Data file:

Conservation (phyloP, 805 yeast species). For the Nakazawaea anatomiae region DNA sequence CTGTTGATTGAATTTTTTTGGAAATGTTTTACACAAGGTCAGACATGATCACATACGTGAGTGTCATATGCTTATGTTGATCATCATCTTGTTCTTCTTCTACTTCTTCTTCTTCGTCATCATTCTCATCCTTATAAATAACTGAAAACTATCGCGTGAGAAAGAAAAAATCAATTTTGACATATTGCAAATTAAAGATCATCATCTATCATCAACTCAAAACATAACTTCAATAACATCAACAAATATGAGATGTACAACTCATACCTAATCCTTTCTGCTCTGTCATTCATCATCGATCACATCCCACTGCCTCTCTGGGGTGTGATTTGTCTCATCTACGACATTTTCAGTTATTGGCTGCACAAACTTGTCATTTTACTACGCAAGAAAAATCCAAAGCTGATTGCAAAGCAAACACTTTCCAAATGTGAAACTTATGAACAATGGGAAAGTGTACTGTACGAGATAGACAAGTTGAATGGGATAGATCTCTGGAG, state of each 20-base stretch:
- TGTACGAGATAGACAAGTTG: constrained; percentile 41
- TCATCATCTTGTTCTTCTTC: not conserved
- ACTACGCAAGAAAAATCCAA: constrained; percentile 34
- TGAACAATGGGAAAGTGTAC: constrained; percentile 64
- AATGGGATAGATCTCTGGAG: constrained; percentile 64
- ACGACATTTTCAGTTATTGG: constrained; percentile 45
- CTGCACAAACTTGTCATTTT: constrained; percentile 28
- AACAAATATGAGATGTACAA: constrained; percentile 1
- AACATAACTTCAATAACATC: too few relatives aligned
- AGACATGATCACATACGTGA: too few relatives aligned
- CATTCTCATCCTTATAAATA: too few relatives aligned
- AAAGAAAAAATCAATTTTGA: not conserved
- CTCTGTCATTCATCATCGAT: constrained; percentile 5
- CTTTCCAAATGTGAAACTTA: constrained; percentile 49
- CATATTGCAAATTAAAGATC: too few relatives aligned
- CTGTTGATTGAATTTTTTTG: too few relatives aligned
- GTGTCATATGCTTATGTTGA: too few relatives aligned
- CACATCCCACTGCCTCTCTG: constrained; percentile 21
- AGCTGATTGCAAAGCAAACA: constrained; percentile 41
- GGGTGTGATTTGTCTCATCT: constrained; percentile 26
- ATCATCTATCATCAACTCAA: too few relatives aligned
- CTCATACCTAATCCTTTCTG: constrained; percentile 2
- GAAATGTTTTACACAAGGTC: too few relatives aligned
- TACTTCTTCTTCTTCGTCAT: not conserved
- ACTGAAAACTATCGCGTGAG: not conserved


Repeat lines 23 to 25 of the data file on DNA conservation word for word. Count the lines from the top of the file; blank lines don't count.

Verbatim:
- CTCATACCTAATCCTTTCTG: constrained; percentile 2
- GAAATGTTTTACACAAGGTC: too few relatives aligned
- TACTTCTTCTTCTTCGTCAT: not conserved